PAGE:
Law students selected to be Legal Intern Fellows will receive a stipend of $6,000 to volunteer for ten (10) weeks during the summer months at a nonprofit organization that provides civil legal services to low-income clients in Massachusetts.

Apply and learn more here

Due May 5: Nominations for the Public Service and Leadership Award

washington-state-bar-association-logoNominations due by Friday, May 5, 2017

Do you know a new or young lawyer who deserves to be recognized for their long-term public service and extraordinary contribution to the community? Nominate them for the Washington Young Lawyers Committee’s (WYLC) Public Service and Leadership Award!

 This year the WYLC will recognize the achievements of five new or young lawyers. The committee considers the nominees’ leadership in their community and involvement in public service activities as described in RPC 6.1.

Nominate and learn more here

Scholarships for 3Ls applying to the California Bar; new reports on refugee crisis, gender equity

AG proposal to protect human trafficking victims passes Senate

washington-ago-color-sealOriginally published Feb. 8, 2017 as a Washington State Attorney General’s Office press release, media contact Peter Lavallee. Headline remained the same.

“An agency request bill from Attorney General Bob Ferguson aimed at extending the window of opportunity to prosecute human traffickers for their crimes today passed the Senate with unanimous bipartisan support. The bill extends the statute of limitations on human trafficking to match that of non-lethal arson and updates the definition of commercial sex to include “anything of value,” rather than simply a fee.” Read the full press release here.

Refugee crisis reaches new peak amid ongoing conflicts, Islamophobic policies 

refugeesOriginally posted Feb. 7, 2017 by the International Justice Resource Center. Photo courtesy of Ggia via Wikimedia Commons. Headline remained the same.

“In 2016, more than 65 million people were estimated to be refugees or internally displaced persons  – the highest number in history. [World Economic Forum] Many of the migrants who are fleeing their countries are unable to permanently resettle for a number of reasons, including the global underfunding of refugee support programs and national policies motivated by Islamophobia or isolationism. See Amnesty International, Refugees & Asylum. [Slate] Migrants face dangerous conditions and human rights abuses both during travel and once they reach host countries. Thousands of migrants have drowned while attempting to reach Europe by sea and the conditions of detention in more common refugee destinations may include overcrowding and a failure to provide basic necessities.” Read the full report here.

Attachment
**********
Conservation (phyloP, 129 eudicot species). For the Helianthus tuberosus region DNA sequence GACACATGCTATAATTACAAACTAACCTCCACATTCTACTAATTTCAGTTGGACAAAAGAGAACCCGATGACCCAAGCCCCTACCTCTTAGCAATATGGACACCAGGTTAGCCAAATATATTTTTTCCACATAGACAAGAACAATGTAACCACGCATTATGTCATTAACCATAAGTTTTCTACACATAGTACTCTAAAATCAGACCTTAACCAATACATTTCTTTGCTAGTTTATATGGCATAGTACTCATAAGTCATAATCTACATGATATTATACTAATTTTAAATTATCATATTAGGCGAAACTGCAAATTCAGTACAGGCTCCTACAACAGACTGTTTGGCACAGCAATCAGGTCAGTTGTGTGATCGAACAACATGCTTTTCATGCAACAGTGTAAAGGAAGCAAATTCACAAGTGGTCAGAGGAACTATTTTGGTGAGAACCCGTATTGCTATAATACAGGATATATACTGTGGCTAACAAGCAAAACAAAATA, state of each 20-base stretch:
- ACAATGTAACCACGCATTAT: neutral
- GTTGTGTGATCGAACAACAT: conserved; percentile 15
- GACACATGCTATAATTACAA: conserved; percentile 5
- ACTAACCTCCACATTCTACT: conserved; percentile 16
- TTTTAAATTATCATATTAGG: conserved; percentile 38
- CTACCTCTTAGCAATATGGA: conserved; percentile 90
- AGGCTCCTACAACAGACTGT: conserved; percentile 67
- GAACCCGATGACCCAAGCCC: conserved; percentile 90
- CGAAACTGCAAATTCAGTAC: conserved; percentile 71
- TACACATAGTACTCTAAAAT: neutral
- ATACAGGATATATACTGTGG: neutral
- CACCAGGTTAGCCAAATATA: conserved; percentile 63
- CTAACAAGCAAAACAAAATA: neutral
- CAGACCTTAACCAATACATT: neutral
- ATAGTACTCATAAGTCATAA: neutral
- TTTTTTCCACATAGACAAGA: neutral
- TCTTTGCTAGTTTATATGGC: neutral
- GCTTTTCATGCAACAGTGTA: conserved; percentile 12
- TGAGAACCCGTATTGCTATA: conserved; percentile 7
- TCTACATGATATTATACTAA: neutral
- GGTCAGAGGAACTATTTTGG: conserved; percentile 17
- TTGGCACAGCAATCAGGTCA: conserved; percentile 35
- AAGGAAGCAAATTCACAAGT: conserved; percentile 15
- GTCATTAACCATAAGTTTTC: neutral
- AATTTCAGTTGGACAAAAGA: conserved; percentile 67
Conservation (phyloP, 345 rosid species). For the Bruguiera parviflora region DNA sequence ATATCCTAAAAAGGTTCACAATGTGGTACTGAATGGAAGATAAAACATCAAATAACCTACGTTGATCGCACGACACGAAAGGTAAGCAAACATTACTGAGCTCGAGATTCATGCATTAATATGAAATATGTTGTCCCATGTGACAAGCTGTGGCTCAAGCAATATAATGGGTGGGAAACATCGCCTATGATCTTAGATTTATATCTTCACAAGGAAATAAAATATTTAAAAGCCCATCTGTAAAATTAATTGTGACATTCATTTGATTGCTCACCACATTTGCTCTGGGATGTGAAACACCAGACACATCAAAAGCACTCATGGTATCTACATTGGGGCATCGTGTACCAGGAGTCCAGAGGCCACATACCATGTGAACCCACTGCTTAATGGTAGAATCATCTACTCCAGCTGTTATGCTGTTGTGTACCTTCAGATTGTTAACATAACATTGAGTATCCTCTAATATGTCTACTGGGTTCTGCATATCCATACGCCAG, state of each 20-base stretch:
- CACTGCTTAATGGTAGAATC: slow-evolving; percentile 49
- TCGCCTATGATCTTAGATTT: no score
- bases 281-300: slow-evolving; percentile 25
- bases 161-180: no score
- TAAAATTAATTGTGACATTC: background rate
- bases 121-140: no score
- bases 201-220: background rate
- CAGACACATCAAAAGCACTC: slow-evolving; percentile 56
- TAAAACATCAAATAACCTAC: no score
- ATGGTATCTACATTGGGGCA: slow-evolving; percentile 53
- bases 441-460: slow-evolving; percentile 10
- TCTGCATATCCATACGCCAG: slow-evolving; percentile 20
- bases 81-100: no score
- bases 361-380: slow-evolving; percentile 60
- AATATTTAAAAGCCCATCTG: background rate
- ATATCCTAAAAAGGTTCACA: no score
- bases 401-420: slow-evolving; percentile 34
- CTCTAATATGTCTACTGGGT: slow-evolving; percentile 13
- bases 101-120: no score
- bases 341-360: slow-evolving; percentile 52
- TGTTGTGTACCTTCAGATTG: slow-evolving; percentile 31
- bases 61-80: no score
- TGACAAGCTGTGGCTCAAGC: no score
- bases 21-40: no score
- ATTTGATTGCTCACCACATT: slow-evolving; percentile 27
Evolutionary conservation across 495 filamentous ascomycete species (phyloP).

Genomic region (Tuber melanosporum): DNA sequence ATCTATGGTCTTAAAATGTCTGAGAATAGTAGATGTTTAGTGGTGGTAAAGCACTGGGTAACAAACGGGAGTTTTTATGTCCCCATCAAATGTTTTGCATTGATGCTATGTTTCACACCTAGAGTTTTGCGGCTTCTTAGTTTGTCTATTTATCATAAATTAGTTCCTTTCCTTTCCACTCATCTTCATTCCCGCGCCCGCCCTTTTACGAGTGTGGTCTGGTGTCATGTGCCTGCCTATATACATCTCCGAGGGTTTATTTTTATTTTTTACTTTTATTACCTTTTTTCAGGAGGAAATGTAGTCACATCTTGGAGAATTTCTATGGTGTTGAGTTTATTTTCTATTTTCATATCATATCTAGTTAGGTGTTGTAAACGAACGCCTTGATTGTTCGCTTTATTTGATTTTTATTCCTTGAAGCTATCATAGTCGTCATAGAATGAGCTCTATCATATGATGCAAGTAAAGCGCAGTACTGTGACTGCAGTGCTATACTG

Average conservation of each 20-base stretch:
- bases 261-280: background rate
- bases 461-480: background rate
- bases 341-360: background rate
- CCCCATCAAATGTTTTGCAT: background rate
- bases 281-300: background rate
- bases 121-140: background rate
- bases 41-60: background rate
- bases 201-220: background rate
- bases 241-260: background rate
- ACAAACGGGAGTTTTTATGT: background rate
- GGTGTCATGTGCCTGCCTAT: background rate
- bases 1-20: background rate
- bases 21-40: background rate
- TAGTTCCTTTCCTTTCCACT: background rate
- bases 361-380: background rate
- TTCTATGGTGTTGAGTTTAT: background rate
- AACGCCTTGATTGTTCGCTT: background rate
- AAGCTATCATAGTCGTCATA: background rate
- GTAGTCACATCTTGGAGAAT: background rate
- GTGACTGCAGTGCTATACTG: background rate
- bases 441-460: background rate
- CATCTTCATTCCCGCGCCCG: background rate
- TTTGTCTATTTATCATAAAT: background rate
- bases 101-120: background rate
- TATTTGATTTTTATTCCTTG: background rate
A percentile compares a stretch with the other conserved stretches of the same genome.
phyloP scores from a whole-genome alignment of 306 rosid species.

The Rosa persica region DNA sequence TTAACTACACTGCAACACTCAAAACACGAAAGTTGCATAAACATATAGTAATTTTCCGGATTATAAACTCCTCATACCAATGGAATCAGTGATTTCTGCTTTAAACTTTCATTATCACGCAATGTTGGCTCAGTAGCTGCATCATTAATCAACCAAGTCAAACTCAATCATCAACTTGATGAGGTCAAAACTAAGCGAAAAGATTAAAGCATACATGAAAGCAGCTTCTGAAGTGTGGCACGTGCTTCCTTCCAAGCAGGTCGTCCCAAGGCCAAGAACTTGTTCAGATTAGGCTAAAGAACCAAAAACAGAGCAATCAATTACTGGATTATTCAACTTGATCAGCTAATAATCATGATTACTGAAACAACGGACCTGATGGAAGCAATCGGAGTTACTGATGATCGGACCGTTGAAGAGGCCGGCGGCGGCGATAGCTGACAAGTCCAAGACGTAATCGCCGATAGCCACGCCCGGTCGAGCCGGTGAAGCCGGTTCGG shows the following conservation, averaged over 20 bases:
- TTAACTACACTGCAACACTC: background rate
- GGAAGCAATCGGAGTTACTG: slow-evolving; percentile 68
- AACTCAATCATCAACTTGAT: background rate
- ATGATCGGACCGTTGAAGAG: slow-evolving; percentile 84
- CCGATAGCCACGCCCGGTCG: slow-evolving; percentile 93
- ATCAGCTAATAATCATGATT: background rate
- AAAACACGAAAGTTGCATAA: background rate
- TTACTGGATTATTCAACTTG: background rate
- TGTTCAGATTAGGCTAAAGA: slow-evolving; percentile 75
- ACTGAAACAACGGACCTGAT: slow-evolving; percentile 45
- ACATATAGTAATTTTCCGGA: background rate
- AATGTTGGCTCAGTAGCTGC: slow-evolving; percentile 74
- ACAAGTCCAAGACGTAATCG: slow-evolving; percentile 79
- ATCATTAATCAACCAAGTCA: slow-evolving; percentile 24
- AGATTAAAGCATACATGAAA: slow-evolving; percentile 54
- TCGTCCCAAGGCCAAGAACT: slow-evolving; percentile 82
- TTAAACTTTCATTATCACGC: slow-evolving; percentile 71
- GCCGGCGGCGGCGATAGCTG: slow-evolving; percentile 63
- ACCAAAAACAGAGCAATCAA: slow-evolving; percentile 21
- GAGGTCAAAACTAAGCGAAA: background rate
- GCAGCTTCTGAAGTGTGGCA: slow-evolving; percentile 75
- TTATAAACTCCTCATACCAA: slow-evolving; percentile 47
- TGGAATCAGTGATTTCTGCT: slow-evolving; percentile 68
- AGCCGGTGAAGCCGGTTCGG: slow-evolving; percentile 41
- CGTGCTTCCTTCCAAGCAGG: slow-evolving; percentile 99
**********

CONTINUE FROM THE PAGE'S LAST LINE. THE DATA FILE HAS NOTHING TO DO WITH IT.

New report: Gender Equity Through Human Rights: Local Efforts to Advance the Status of Women and Girls in the United States

Columbia Law School LogoPrepared January 2017 by the Columbia Law School Human Rights Institute. Headline remained the same.

“With a focus on women’s rights, this resource provides an overview of core human rights principles and how they can strengthen local policy‐making in the United States.  It describes ways in which local governments around the country are incorporating human rights into efforts to advance gender equity.   This resource is also forward‐looking.  It offers concrete suggestions for ways that state and local agencies and officials throughout the United States can use human rights standards and strategies to improve outcomes and opportunities for women, building upon established and emerging human rights initiatives.” Read the full report here.

Due Feb. 14: California 3L Diversity Scholarship

forallcaliforniansCalifornia Bar Foundation 3L Diversity Scholarship Application is now open!  Any diverse 3L who has a commitment to social justice/public interest, plans to practice in California, and who plans to take the July 2017 California Bar Exam, is eligible.  Scholarship recipients receive a free BARBRI prep course along with a living stipend.

Learn more and apply here

Washington’s suit over Trump’s EO; tips and tricks for the NW Public Service Career Fair

AG Ferguson seeks halt to Trump’s immigration Executive Order

washington-ago-color-sealOriginally published by the Washington State Attorney General’s Office on January 30, 2017.

“Attorney General Bob Ferguson announced that he is filing a lawsuit in federal court today against President Donald Trump, the U.S. Department of Homeland Security and high-ranking Trump Administration officials. Ferguson’s complaint asks the United States District Court for the Western District of Washington to declare unconstitutional key provisions of President Donald Trump’s immigration Executive Order.” Read the full news release here.